We Just Got More Evidence Our Leading Hypothesis About Alzheimer's Could Be Wrong

The leading hypothesis on the cause of Alzheimer's is looking shaky, following a new study that tracked the disease's early progress in hundreds of volunteers.

For more than 30 years, amyloid plaques have been primary suspects in the cause of dementia. While the potentially toxic accumulations of protein still seem to be related, this research is part of a growing body of evidence that suggest they're actually latecomers to the disease rather than an early trigger.

Scientists from University of California San Diego School of Medicine and Veterans Affairs San Diego Healthcare System came to this conclusion after analysing brain scans of individuals showing subtle signs of cognitive decline.

According to the amyloid cascade hypothesis, knotted fragments of a common protein found in cell membranes are responsible for the degeneration behind Alzheimer's symptoms of memory loss and confusion.

Since its proposal back in the eighties, the explanation has gathered support in the form of studies showing how aggregates of beta-amyloid have a debilitating effect on health of neurons.

But as any good detective knows, identifying a nefarious suspect at the scene of the crime isn't the same thing as proving responsibility.

With so many attempts to remove the clumps in experiments falling well short of expectations, researchers have started to think amyloid plaques might be red herrings after all.

"The scientific community has long thought that amyloid drives the neurodegeneration and cognitive impairment associated with Alzheimer's disease," said psychiatrist Mark W. Bondi from UC San Diego School of Medicine.

"These findings, in addition to other work in our lab, suggest that this is likely not the case for everyone."

For more than 15 years, the team has been working as part of the Alzheimer's Disease Neuroimaging Initiative, which measures changes associated with Alzheimer's disease in hundreds of volunteers in the hope of finding better methods of early diagnosis.

This latest research involved 747 participants from the initiative – 305 classed as cognitively normal, with the remainder diagnosed with some form of cognitive impairment.

One form of testing found 289 had a mild form of decline, but a more specific set of objective psychological assessments determined 153 had subtle cognitive difficulties – indicating they had very early stages of the disease.

A close look at positron emission tomography (PET) scans taken over four years revealed individuals who were objectively assessed for very early, subtle signs of impairment did, in fact, accumulate amyloid at a faster rate than clinically normal participants.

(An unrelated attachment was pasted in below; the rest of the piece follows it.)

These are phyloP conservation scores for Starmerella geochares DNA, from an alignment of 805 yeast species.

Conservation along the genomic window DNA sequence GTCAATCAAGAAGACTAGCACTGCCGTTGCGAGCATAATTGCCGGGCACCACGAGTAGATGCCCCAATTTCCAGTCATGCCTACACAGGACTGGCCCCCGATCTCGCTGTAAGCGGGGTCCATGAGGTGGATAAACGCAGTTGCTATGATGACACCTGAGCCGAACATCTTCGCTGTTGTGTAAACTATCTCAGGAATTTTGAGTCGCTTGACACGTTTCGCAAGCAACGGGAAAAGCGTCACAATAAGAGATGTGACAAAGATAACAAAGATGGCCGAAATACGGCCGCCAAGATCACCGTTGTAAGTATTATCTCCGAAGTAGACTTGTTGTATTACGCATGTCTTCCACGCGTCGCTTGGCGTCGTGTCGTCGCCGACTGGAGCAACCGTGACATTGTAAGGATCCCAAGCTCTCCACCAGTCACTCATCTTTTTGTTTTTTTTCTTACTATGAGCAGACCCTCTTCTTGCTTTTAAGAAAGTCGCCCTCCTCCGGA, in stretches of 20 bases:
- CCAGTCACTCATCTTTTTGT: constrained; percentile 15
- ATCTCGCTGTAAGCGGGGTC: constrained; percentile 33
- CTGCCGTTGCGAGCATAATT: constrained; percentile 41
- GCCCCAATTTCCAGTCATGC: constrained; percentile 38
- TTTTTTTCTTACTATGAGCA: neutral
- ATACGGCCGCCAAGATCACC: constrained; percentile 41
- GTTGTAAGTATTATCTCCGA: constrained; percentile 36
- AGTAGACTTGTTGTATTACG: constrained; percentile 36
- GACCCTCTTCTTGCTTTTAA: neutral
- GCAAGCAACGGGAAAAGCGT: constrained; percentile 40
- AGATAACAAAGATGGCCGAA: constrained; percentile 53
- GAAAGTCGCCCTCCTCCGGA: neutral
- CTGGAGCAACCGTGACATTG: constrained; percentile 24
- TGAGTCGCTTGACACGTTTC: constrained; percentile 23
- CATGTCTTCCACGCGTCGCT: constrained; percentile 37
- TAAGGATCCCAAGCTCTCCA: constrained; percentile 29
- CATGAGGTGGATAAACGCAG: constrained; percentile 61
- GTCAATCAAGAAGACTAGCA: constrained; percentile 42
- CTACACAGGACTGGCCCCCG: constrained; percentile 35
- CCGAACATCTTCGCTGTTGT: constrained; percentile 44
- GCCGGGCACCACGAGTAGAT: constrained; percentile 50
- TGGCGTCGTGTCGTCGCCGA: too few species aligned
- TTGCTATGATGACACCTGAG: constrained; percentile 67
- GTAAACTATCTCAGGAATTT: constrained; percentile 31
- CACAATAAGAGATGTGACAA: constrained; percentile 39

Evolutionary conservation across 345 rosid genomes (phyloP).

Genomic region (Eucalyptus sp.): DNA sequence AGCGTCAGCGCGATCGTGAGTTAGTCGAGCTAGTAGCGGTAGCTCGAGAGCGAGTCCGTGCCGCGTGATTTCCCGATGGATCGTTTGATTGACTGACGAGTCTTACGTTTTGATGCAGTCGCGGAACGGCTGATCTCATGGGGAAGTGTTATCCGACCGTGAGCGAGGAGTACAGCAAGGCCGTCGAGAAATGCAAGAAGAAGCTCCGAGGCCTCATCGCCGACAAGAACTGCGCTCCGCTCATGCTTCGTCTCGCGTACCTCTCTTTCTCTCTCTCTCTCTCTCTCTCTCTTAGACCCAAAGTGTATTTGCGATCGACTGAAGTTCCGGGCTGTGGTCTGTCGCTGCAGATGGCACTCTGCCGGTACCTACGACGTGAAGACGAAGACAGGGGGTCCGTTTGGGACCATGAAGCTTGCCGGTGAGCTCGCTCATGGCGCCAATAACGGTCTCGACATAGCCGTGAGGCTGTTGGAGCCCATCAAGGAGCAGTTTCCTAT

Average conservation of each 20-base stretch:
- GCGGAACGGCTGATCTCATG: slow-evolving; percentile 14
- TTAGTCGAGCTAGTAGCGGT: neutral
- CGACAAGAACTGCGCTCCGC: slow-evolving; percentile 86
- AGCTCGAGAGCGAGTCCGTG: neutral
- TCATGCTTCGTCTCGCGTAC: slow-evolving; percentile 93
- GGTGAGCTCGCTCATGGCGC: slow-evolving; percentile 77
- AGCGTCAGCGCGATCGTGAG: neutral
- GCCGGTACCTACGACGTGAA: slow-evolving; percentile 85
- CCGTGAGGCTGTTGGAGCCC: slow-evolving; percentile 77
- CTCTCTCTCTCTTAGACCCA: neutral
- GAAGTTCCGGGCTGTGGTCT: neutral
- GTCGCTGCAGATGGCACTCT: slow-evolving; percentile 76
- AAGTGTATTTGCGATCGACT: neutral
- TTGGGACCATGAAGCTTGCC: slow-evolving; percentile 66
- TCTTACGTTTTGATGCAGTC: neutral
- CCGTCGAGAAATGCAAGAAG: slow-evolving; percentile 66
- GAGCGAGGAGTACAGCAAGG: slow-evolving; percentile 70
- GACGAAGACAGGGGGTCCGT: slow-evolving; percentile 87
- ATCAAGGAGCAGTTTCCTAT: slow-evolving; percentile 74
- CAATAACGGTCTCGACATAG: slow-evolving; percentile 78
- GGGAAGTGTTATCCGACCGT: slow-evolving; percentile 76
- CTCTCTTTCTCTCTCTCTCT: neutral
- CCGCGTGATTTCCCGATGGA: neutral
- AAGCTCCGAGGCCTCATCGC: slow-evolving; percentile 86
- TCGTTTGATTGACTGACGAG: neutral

Plaques were also found to accumulate faster over time, as expected in those who might receive an Alzheimer's diagnosis.

But comparisons with clinically normal brains found no statistical difference in plaque concentrations during the condition's earliest stages, indicating the protein clumps weren't necessarily responsible for kicking off the condition.

And interestingly, while the study found those with mild cognitive impairment had comparatively high levels of amyloid in their brains in early scans, these levels didn't increase with time.

Identifying marked differences between the different assessment groups adds weight to arguments that a specific set of measures can provide a clear heads-up on the risk of developing dementia later in life.

Clinical investigators are currently divided on the best sets of tools to use to diagnose Alzheimer's as early as possible, with teams looking into blood tests and subjective reporting. But this team think objective neuropsychological assessments are the way to go for even earlier detection.

"While the emergence of biomarkers of Alzheimer's disease has revolutionized research and our understanding of how the disease progresses, many of these biomarkers continue to be highly expensive, inaccessible for clinical use or not available to those with certain medical conditions," says psychiatrist and lead researcher Kelsey Thomas from the UC San Diego School of Medicine.

So the important question now is if amyloid plaques are looking less likely as agents of destruction, then what is to blame? Fortunately, scientists have a pretty good lead.

A second suspect – tangled knots of a protein called tau – is increasingly gaining attention as a potential disease driver.

In fact, another new study published this week used a novel kind of imaging to map tau in brains, finding it did a far better job of explaining the pathology than amyloid.

Some 50 million people around the world are living with Alzheimer's, a statistic that is sure to go up as populations age. Early diagnosis will be vital if we're to keep those numbers down but we're also going to need therapies that work as hoped.

It's looking more and more likely that reducing amyloid protein plaques might not be among them.

This research was published in Neurology.

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